Subsequent to the close of the Financial Year, the Board of Directors on recommendation of Nomination and Remuneration Committee appointed Mr. Sadanand Lad as Company Secretary and Compliance Officer of the Company under Section 203 of the Companies Act, 2013 with effect from July 30, 2020.

Mrs. Nancy Pereira resigned as Chief Financial Officer of the Company with effect from close of office hours on July 5, 2019 for taking up another assignment within the organization.

The Board of Directors on recommendation of Nomination and Remuneration Committee appointed Mr. Sunil Mago as Chief Financial Officer (KMP) of the Company under Section 203 of the Companies Act, 2013 with effect from July 5, 2019.

Mr. Hemant M. Shah, Executive Chairman, Mr. Vyomesh M. Shah, Managing Director, Mr. Sunil Mago, Chief Financial Officer and Mr. Sadanand Lad, Company Secretary are the Key Managerial Personnel of the Company as at the date of this Report.

17. DECLARATION BY INDEPENDENT DIRECTORS:

All the Independent Directors on the Board have given a declaration of their independence to the Company as required under Section 149 (7) of the Act and Regulation 16(1)(b) of the SEBI Listing Regulations. In the opinion of the Board, all the Independent Directors possess the integrity, expertise and experience including the pro_ciency required to be Independent Directors of the Company, fulfil the conditions of independence as specified in the Act and the SEBI Listing Regulations and are independent of the management and have also complied with the Code for Independent Directors as prescribed in Schedule IV to the Act.

18. FAMILIARIZATION PROGRAMME FOR INDEPENDENT DIRECTORS :

Pursuant to Regulation 25(7) of SEBI Listing Regulations, the Company imparted various familiarisation programmes for its Independent Directors including, Industry Outlook at the Board Meetings, Regulatory updates at Board and Audit Committee Meetings covering changes with respect to the Companies Act, SEBI Listing Regulations, Taxation and other matters, Prevention of Insider Trading Regulations, SEBI Takeover Regulations, meeting with Senior Executive(s) of the Company, etc.

The details of familiarization programme for Independent Directors held during and upto the year 2019-2020 have been disclosed on the website of the Company and is available at the link http://hubtown.co.in/investors.

19. PAYMENT OF REMUNERATION/COMMISSION TO EXECUTIVE DIRECTORS FROM SUBSIDIARY COMPANIES :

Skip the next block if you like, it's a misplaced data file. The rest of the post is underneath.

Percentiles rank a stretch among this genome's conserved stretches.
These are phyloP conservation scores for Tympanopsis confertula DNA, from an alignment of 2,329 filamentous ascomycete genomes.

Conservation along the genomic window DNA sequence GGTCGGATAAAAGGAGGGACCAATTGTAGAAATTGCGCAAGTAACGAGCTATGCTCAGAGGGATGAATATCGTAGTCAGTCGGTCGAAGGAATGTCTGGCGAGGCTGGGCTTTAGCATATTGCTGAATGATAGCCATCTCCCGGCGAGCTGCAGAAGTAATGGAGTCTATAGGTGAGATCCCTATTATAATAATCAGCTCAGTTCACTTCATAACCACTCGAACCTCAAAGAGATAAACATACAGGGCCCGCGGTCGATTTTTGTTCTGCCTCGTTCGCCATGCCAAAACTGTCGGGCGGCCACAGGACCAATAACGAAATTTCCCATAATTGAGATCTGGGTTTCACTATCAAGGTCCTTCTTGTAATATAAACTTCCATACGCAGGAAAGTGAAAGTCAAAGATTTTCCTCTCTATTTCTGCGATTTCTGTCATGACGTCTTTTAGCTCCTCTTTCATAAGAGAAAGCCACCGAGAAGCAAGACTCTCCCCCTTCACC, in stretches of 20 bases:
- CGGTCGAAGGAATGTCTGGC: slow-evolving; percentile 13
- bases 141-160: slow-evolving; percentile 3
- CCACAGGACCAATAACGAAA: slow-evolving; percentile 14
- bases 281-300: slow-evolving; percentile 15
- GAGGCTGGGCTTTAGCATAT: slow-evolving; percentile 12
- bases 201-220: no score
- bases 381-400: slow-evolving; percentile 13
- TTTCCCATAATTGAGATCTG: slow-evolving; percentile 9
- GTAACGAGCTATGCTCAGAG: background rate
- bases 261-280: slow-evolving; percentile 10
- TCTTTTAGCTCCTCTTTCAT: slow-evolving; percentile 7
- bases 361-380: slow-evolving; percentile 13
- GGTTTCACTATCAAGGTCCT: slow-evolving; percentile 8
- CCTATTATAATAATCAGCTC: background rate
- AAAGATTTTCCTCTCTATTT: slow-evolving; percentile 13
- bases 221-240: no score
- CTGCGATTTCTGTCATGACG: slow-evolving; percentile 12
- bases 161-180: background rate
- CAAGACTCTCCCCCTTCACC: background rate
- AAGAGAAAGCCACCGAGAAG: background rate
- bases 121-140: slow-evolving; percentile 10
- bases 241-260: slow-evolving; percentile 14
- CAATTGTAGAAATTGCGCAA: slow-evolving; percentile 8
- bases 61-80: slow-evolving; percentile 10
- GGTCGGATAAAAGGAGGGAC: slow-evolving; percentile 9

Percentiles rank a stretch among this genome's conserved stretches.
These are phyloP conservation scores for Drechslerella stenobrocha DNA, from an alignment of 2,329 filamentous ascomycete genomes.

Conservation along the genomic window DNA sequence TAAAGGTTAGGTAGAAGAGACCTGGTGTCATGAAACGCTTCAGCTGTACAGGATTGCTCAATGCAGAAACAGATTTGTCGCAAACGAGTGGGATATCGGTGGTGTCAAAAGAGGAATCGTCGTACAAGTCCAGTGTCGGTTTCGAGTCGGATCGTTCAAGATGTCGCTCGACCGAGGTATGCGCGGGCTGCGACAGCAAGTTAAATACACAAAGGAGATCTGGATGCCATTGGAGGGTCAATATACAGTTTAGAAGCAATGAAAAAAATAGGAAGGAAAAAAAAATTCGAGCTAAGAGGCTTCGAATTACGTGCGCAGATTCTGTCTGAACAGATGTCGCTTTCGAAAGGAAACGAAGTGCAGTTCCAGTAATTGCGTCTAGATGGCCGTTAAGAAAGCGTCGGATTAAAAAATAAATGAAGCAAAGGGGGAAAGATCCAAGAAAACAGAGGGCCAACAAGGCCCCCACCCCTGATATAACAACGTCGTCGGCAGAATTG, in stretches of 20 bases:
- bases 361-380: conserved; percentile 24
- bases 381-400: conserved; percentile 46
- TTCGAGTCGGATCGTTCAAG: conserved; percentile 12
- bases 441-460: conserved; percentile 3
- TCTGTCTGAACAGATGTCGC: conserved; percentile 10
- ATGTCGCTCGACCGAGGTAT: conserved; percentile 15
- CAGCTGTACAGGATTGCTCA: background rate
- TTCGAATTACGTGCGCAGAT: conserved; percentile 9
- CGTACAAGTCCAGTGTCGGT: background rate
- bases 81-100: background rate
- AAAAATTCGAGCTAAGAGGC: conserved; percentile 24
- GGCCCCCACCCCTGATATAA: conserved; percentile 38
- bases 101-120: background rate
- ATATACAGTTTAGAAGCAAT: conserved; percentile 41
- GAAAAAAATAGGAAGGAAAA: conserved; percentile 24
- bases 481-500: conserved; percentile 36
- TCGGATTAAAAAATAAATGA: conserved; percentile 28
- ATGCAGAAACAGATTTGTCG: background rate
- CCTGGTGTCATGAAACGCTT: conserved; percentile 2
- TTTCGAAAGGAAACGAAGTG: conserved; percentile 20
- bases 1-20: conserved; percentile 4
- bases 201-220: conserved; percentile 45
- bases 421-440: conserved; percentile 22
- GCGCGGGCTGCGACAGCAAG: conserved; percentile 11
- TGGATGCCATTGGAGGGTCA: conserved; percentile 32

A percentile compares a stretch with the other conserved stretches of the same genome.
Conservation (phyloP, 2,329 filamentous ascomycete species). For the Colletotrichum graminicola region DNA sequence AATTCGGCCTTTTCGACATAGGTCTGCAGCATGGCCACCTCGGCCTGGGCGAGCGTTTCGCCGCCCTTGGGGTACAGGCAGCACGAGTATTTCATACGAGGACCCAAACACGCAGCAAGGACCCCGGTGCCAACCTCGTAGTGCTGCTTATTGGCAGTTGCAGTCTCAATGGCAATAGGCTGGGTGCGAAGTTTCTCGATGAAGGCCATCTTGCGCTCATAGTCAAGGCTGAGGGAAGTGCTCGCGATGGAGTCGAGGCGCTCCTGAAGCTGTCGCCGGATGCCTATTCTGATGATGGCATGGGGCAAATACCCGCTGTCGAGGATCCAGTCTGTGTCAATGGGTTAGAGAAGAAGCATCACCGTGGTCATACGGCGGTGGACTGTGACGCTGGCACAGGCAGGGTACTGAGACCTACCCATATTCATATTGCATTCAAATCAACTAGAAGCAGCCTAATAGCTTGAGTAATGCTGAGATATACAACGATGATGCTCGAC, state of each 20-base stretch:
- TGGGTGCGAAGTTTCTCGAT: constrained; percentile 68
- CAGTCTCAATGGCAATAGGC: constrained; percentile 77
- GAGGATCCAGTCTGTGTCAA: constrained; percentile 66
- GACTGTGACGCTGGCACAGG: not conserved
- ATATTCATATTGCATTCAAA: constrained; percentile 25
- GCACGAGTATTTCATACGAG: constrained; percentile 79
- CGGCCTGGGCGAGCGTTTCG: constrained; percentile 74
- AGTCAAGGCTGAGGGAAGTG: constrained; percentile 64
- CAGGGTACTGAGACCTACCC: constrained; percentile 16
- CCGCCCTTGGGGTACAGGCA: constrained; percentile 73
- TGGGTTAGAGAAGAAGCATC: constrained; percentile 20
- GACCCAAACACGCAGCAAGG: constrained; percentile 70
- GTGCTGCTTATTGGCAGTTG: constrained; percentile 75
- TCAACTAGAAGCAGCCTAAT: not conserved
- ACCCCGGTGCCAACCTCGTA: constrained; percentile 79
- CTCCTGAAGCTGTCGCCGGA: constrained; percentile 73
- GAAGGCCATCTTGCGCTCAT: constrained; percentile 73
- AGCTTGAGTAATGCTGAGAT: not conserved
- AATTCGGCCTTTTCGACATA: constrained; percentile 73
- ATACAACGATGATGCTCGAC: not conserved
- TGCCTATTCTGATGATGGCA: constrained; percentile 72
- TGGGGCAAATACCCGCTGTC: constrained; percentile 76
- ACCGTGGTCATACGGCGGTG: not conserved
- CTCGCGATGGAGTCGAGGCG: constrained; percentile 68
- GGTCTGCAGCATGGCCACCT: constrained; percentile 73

During the year under review, neither the Executive Chairman nor the Managing Director was in receipt of any remuneration/commission from any of the subsidiary companies of the Company. The Company has no holding company.

20. MEETINGS OF THE BOARD OF DIRECTORS :

The Board of Directors met 8 (eight) times during the year ended March 31, 2020 in accordance with the provisions of the Companies Act, 2013 and the Rules made thereunder and Regulation 17 (2) of the SEBI Listing Regulations. Additionally, during the year ended March 31, 2020, the Independent Directors held a separate meeting in compliance with the requirements of Schedule IV to the Companies Act, 2013. For further details, kindly refer to the section on ‘Corporate Governance Report forming part of this Annual Report.

21. COMMITTEES OF THE BOARD:

There are currently Six (6) Committees of the Board, which are as under:

Audit and Compliance Committee

Nomination and Remuneration Committee

Corporate Social Responsibility Committee

Stakeholders Relationship Committee

Risk Management Committee

Committee of Directors

During the year under review, the Audit and Compliance Committee was reconstituted by appointment of Mr. Mahesh A. Kuvadia, Independent Director, as a member of the Committee.

Details of the aforesaid Committees including their composition, terms of reference and meetings held during the year under review, are provided in the section on ‘Corporate Governance Report, which forms part of this Annual Report.

22. AUDIT AND COMPLIANCE COMMITTEE :

Presently, the Audit and Compliance Committee comprises of Mr. Abhijit Datta, Mr. Sunil Shah and Mr. Vyomesh M. Shah. Mr. Mahesh A. Kuvadia who was appointed as a member of the Committee during the year under review, ceased to be a member of the Audit and Compliance Committee consequent his resignation from the Board of Directors of the Company with effect from March 4, 2020. The Committee comprises of majority of Independent Directors with Mr. Datta being the Chairman. Kindly refer to the section on ‘Corporate Governance Report‘ under the heading ‘Audit and Compliance Committee for details relating to terms of reference, meetings and functions of the said Committee.

23. AUDIT AND COMPLIANCE COMMITTEE RECOMMENDATIONS :

During the year under review, all the recommendations put forth by the Audit and Compliance Committee were duly considered and accepted by the Board of Directors.

24. INTERNAL FINANCIAL CONTROLS:

The Company has in place an adequate system of internal controls commensurate with the size and nature of its business, which ensures that transactions are recorded, authorized and reported correctly apart from safeguarding its assets against loss from wastage, unauthorized use and removal. Significant audit observations and follow-up action thereon are reported to the Audit and Compliance Committee.